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Charged up Geneva!

S. Muralidhar | Updated on March 16, 2011 Published on March 16, 2011

Nissan ES Flow   -  BUSINESS LINE

Hyundai Veloster   -  BUSINESS LINE

Peugeot 3008 Hybrid 4   -  BUSINESS LINE


Range Rover Plug-in Hybrid   -  BUSINESS LINE

Audi A3 Concept   -  BUSINESS LINE

Aston Martin Cygnet   -  BUSINESS LINE

Rolls Royce 102 EX   -  BUSINESS LINE

Porsche Panamera Hybrid   -  BUSINESS LINE

Lamborghini Aventador   -  BUSINESS LINE

Bentley SuperSports ISR   -  BUSINESS LINE

Volkswagen Tignan   -  BUSINESS LINE


Volkswagen Microbus   -  BUSINESS LINE

Though it is not the first motor show of the year and only recurs every March, the Geneva Motor Show often sets the trend for the rest of the year’s shows. It is also a good barometer of the automobile industry’s current state.

This year’s edition of the Geneva Show was exactly that. There was a lot of evidence that the recession story and the slowdown that came after maybe a thing of the past. The premieres and unveilings that were made raised hopes and actually stirred up a lot of excitement. Of course, there was also a fair share of concepts, a unique feature often at Geneva – concepts that point towards the future path of the industry.

This year’s edition was again loaded with electric concepts and a further popularisation of hybrids. Are they being developed for just meeting legislation that is getting more stringent by the year? Not really. The future for hybrids is very bright and it is very possible that most cars within a decade will be plug-ins or at least some form of hybrid technology too.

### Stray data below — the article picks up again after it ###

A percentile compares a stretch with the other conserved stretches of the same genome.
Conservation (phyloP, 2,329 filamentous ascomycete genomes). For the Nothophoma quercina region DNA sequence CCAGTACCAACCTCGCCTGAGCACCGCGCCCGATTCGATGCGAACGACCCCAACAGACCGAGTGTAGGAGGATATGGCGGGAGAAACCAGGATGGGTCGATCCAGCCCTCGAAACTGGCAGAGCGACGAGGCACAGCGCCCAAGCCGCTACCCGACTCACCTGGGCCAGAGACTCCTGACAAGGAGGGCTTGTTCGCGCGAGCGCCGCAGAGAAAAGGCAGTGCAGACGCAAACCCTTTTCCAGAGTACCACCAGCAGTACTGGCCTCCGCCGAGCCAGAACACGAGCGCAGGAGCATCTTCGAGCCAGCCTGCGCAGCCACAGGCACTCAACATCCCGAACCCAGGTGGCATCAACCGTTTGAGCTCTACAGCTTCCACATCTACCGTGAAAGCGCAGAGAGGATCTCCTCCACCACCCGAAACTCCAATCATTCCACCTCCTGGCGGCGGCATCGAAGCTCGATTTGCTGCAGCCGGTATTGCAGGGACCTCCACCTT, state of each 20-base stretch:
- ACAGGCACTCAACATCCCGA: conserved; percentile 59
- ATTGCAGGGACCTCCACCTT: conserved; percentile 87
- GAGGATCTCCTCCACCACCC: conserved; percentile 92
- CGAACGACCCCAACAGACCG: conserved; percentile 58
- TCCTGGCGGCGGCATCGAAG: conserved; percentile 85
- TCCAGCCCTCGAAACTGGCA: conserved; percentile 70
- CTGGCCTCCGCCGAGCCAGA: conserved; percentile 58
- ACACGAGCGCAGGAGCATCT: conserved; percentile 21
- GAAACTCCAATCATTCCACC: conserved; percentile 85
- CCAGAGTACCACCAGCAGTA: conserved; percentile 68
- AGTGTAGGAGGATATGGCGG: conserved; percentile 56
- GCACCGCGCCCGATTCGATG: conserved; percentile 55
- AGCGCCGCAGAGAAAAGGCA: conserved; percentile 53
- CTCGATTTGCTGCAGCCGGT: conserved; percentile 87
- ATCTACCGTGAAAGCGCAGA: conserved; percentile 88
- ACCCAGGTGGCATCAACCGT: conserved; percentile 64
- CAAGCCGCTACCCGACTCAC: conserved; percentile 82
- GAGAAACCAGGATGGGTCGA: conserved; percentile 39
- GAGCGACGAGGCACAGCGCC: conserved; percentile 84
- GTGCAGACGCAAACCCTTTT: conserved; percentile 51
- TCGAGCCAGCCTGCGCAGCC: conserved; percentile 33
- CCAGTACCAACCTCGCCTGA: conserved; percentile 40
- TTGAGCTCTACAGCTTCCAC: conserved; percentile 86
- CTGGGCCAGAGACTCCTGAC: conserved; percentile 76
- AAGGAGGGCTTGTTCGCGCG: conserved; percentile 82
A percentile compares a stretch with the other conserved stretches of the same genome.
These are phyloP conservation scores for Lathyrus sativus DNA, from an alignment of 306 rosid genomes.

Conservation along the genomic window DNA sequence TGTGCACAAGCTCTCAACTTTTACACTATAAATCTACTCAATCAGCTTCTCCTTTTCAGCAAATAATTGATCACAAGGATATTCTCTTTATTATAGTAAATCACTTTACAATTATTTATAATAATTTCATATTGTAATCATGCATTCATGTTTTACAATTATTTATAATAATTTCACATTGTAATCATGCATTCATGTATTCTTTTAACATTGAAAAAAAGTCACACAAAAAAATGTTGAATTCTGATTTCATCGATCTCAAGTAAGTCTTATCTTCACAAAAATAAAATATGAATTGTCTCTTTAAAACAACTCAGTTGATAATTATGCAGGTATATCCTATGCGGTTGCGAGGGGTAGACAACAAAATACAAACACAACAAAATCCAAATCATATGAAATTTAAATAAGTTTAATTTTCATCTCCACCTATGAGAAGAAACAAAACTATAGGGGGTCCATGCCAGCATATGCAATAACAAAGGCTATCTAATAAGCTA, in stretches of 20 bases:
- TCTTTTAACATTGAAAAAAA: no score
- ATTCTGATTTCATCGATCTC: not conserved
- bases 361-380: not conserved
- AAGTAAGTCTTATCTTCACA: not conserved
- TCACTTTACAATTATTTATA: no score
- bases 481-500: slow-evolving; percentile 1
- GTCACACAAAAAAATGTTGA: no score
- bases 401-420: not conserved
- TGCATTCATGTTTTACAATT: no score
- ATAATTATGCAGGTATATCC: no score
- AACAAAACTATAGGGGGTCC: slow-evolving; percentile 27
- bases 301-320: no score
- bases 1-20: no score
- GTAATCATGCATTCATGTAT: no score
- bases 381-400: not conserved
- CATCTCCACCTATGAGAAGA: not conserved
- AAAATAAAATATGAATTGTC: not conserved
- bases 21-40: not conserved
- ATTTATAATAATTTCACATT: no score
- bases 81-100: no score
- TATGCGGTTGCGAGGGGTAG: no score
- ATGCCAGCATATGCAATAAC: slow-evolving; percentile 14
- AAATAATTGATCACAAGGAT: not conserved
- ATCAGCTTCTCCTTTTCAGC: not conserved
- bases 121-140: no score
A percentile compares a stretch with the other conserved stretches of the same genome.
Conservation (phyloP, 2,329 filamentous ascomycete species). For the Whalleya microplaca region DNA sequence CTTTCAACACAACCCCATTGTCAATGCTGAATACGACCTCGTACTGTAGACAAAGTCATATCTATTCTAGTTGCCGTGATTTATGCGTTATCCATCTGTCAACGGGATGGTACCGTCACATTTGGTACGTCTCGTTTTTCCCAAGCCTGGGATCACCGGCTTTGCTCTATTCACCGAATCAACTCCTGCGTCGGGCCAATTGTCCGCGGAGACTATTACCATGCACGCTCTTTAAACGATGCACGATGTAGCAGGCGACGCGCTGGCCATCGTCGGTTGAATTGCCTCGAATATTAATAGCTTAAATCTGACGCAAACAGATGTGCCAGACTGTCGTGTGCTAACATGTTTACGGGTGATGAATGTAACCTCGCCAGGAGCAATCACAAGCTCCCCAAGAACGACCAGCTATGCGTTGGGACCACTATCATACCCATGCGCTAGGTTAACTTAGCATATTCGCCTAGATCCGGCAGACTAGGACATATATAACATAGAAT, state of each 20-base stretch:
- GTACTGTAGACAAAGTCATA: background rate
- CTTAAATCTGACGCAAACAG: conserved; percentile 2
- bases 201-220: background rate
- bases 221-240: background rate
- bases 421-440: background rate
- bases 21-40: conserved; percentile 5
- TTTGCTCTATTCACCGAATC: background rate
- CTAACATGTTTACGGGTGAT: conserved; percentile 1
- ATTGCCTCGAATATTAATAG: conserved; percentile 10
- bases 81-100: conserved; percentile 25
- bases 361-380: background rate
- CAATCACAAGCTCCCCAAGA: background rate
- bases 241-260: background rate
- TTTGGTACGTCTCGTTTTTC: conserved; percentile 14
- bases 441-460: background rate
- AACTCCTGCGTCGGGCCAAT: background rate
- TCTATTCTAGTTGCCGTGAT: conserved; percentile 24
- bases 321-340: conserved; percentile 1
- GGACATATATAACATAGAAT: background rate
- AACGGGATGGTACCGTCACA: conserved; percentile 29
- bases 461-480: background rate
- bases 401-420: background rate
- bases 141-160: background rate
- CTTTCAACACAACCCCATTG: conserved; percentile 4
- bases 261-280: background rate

Geneva 2011 had both really quirky and really promising hybrids and all-electrics. Take the Volkswagen Bulli concept for example. Volkswagen has reinterpreted the compact form of its automotive legend called Bulli or Microbus, and has given it a futuristic touch in the form of a concept vehicle for a new generation.

VW Bulli

Looking very much like its iconic microbus of the 1950s, the new Bulli concept is powered by an electric motor and fitted with six seats and infotainment control via an Apple iPad. Its electric motor outputs 85 kW of power and an impressive 270 Newton metres of torque. The silent motor is supplied with energy from a lithium-ion battery with a maximum storage capacity of 40 kWh.

This electrifying combination enables driving ranges of up to 300 km – a high value for an electric car. The new Bulli accelerates from 0 to 100 kmph in 11.5 seconds, and its top speed is 140 kmph (electronically limited). In terms of dimensions, it’s also only as long as the VW Polo. Apparently, it stands a good chance of going into production.

Electric Rolls?

The other most talked about electric car concept at this year’s Geneva Motor Show was the Rolls-Royce 102EX. It is the world’s first battery electric vehicle for the ultra-luxury segment and continues a tradition of experimental cars running through the model generations. 102EX bears the famous hallmarks of the Rolls-Royce Phantom on which it is based, such as hand craftsmanship, fine detailing and iconic design cues like the pantheon grille and the Spirit of Ecstasy (though in frosted glass) which celebrates its centenary in 2011.